When building in a foreign country, it’s important to realize that in each country, projects are guided by unique circumstances. The issues you run into in India are different than in Singapore, for example.
“One thing that is constant, however, is relationship is king,” says Alex Ertis, senior project manager at Alfa Tech. “You have to be comfortable with your local representative. You can’t be cavalier about contracts. If you think they carry the same weight as they do in the U.S., you’re wrong.”
Using an in-country director to deliver projects aids with the contract and helps shed risk through the project director to the in-country team, he says.
Smart Business spoke with Ertis about what any U.S. business undertaking a construction project in another country needs to know.
What are some critical steps to take before breaking ground?
As with any other project, the first critical step is to understand and define the scope. Then work with the project manager to build the project team. The availability of known players familiar with the foreign country may well dictate the project delivery method — design-build versus design-bid-build for example.
The critical steps, however, are wildly different depending on the scope of the project. Simple tenant improvements require detailed due diligence on the building to ensure it has the proper infrastructure. For ground-up construction, due diligence is more focused on government regulation and entitlement.
Any project has risks that can be broken down into budget, schedule, team and scope. Some construction specialists place country risk on this list, but country risk changes the risk dynamic for all the aspects of the job. Establishing strong communication and reporting protocols during early planning and putting in place a strong in-country advocate that is trusted by the foreign team is critical to translate and mitigate these risks.
What is the difference between building in the U.S. and another country?
Depending on the country, building codes can sometimes be surprisingly similar and other times vastly different. The standard by which the quality of construction is determined also can be quite different.
The speed with which projects get completed in fast-growing economies is alarming. You either need to be comfortable allowing minor changes without formal design review and approval, or you need an extremely clean set of plans and a very strong and continual presence reinforcing that, on the job, the design team is the genesis and end-all for any design changes. Both approaches have their risks, but you should make a conscious decision or it will default to changes in an ad-hoc manner on site with little or no formal documentation.
What are some considerations a U.S. company needs to understand when building abroad?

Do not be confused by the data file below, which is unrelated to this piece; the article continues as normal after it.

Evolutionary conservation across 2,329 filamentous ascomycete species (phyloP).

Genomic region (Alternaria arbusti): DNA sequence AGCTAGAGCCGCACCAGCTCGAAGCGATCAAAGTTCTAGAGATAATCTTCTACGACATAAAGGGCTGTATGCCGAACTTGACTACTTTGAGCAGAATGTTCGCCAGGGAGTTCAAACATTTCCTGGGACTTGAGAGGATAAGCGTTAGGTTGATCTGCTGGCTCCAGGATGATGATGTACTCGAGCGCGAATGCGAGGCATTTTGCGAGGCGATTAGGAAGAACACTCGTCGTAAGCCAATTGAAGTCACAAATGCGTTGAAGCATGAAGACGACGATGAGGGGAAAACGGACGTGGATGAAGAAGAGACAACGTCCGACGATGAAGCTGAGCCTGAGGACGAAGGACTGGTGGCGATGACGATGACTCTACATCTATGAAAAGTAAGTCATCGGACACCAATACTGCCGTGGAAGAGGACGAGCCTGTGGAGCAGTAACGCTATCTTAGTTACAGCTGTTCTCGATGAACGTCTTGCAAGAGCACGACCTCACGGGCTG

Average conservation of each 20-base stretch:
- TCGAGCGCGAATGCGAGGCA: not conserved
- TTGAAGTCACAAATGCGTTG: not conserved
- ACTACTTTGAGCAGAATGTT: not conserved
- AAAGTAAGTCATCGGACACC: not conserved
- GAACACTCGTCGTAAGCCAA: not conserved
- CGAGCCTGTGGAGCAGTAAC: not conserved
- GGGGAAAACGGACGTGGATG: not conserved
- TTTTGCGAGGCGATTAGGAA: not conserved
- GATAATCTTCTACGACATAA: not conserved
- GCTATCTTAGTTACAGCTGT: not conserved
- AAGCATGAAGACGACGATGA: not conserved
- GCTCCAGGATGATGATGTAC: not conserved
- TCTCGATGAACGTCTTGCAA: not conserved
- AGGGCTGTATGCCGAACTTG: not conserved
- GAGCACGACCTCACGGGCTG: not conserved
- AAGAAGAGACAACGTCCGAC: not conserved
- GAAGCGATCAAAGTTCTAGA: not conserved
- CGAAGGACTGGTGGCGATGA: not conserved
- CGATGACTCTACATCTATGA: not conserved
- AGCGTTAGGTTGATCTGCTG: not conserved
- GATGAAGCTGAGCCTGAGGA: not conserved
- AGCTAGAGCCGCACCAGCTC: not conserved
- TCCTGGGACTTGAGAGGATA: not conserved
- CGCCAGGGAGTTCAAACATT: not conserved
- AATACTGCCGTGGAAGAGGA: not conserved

Many U.S. clients come into a foreign market and try to execute just like they would in the United States. For legal, insurance and other issues, this can cause quite a bit of delay. Many foreign markets are not as developed from a legal framework standpoint and are frankly far less litigious than the U.S. This changes the insurance and legal aspect of a contract quite a bit.
Quality and substitutions also need to be closely watched. Again, having an in-country advocate to maintain quality is key. Many teams struggle with the submittal process and treat construction specifications as suggestions. For high-spec builds, the contractor must submit what it will be installing and physically inspect the material coming in to ensure it is the right fit.
Should local or U.S. builders actually construct the building?
U.S. builders that say they can build overseas without a local partner are kidding themselves and their clients. The immigration implications alone are overwhelming. You absolutely have to have a local team.
The key from an economic standpoint is to try to get transparency on actual costs. You shouldn’t be paying U.S. union rates for a day laborer, but many multinational contractors will bill this way unless you push them.
Another concern is ‘right-sizing’ your contractor. There may be comfort in using an international name, but be prepared to pay European or U.S. prices for it. If there are similar projects completed in the marketplace, there will be small- to medium-sized contractors that can deliver at a fraction of the cost. If you engage a big international firm, it will just hire those same people as subs to do the work.
How do you ensure you’re abiding by the laws and regulations of the construction process?
Getting a qualified local person to map out the entire process is useful. However, because the local team is familiar with the process and the vernacular of permitting, there may be a lot of assumptions about different roles and responsibilities played by the owner, contractor and architect. There needs to be a pre-construction effort to clearly and explicitly define these roles and responsibilities. Without this exercise, something will be missed, and time, budget and quality likely will be affected.
What issues might arise when paying foreign contractors?
Dealing with foreign taxes is a great example of why maintaining good relationships with foreign team members cannot be overemphasized. Additionally, with respect to the exchange rate, project managers may try to make it easier for U.S. clients to deal with construction abroad by absorbing some of the exchange rate risk. For instance, in some cases, current exchange rates are included in contract documentation and some level of negative change in those rates will be accepted. That provides a level of comfort, if not certainty, to some clients. Other clients are quite comfortable dealing with the ups and downs of foreign currencies and gladly strike deals in U.S. dollars.
Alex Ertis is a senior project manager at Alfa Tech. Reach him at (925) 786-1511 or firstname.lastname@example.org.
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